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Zaha Hadid Virtual Reality Group presents at 2018 International Festival of Films on Art (Le FiFA) in Montreal

Created by the Zaha Hadid Virtual Reality Group (ZHVR Group) in collaboration with Google Arts & Culture, this virtual reality project engineered four of Hadid’s early paintings as virtual reality environments for the 2016 exhibition ‘Zaha Hadid: Early Paintings and Drawings’ at the Serpentine Sackler Gallery.

As a visionary architect and painter, Hadid changed the way we think about the relationship between mediums. These architectural painting proposals remain heroic unrealised projects, which makes the VR experience all the more poignant for its ability to show how their spatial qualities unfold. The four 360 degree films translate some of the key aspects and DNA contained inside the paintings, offering a dynamic and immersive experience of the works.

Google’s ultra-high resolution Art Camera documented the paintings to enable a close up and intimate relationship with the viewer. This immersive VR experience is also available online at Google Arts & Culture.

Helmut Kinzler, Senior Associate leading ZHA’s in-house virtual reality team, ZH VR Group, explained,“The VR painting installation was an idea that we pushed for – as a homage to Zaha, but also to promote the potential of our VR Group. The paintings done by Zaha in the 80s represent a level of experimentation and development of architectural ideas that were groundbreaking – but also remain as valid and as alive today.

“Virtual reality is a natural extension of the thinking behind the early paintings, which were influenced by Russian avant-garde artists including Kasimir Malevich. The paintings were the medium of choice for Zaha to break away from the ‘traditional’ architectural toolkit and to introduce a radical and innovative viewing, and to challenge the discourse.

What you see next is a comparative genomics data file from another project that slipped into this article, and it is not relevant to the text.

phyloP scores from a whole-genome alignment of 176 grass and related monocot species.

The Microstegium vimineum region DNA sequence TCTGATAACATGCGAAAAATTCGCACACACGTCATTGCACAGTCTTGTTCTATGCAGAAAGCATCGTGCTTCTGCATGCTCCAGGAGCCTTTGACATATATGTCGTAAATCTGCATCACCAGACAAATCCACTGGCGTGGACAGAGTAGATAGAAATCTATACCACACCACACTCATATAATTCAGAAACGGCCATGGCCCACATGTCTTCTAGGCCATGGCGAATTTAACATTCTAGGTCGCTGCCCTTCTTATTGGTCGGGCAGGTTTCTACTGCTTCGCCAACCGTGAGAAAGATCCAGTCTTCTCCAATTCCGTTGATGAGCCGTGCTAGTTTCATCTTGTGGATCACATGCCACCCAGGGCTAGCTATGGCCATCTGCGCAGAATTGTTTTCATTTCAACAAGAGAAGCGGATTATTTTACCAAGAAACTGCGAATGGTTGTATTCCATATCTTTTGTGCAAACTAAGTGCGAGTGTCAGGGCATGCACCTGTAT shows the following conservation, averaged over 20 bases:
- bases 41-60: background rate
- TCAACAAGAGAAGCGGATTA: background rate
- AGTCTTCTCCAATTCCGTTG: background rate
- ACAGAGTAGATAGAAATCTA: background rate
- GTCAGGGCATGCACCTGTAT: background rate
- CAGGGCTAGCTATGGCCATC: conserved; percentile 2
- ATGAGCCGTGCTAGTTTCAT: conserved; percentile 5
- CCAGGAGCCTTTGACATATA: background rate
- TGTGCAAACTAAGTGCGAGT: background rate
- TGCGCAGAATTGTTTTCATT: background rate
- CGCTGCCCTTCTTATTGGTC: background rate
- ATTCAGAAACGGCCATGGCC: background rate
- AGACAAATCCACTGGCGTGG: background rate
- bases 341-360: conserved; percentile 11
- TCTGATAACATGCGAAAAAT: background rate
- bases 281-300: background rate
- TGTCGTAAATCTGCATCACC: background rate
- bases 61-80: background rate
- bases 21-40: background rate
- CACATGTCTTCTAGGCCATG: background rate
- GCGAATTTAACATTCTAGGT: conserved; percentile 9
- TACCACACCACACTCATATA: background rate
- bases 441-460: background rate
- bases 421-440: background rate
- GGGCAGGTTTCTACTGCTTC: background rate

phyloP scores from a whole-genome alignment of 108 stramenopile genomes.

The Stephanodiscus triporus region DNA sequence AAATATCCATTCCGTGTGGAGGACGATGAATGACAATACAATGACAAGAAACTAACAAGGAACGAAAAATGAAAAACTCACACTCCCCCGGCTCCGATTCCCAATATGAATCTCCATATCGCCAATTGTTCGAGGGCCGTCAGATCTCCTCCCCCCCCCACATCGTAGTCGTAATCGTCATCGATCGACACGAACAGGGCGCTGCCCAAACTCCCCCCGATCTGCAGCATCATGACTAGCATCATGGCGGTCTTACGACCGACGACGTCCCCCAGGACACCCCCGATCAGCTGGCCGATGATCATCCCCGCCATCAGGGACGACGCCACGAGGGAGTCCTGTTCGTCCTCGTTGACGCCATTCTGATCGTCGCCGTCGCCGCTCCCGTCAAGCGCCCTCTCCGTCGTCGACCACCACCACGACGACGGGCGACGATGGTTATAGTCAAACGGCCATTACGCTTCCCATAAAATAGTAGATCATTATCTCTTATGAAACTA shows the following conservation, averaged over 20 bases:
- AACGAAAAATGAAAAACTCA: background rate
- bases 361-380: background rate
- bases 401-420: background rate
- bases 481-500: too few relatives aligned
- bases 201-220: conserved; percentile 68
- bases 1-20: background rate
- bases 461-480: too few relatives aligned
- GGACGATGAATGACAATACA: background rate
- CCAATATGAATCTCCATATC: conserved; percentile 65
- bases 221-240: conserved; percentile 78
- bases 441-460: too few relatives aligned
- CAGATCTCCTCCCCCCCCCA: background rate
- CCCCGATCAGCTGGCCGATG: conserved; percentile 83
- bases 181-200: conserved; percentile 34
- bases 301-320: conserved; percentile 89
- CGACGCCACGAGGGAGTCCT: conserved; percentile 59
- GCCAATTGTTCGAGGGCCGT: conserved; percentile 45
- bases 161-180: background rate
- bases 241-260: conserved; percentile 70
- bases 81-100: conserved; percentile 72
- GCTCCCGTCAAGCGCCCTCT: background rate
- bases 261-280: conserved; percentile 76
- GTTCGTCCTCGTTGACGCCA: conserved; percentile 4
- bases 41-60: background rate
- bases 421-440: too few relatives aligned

“VR is the reciprocal digital platform today in which we want to show – and connect to – these ideas behind or inside the paintings. The paintings offer a highly individual reception and discourse between the designer and the viewer. In my view, Zaha made this choice to manifest that the ultimate benchmark and driver of architectural design is the individual.”

Freya Murray, from Google Arts and Culture, believes Hadid’s use of perspective and space in her paintings pre-empted virtual reality, “By taking the DNA of four of her paintings into virtual reality, our aim was to offer visitors to the exhibition new insights of the artworks and her architectural vision. It was a collaborative approach and one centred on continuing with Zaha Hadid’s legacy of experimentation. The first-person perspective inherent to immersive VR is the closest development of this thought and therefore the right medium to continue to explore.”

Image above: Still from the VR film of Zaha Hadid’s painting ‘The Great Utopia’ (a study for ‘The Great Utopia: The Russian and Soviet Avant-Garde’ exhibition at the Guggenheim Museum, New York). “We used the spiral to make a story, and the idea of moving seamlessly through the exhibition began to emerge, as if walking on a slope. We wanted to see how you could interrupt this movement with exhibits which pushed you to the edge of the ramp, giving views across the atrium to other works.” explained Zaha Hadid in 1992.

Le FiFA website

Google Arts & Culture ‘Zaha Hadid at Serpentine Galleries’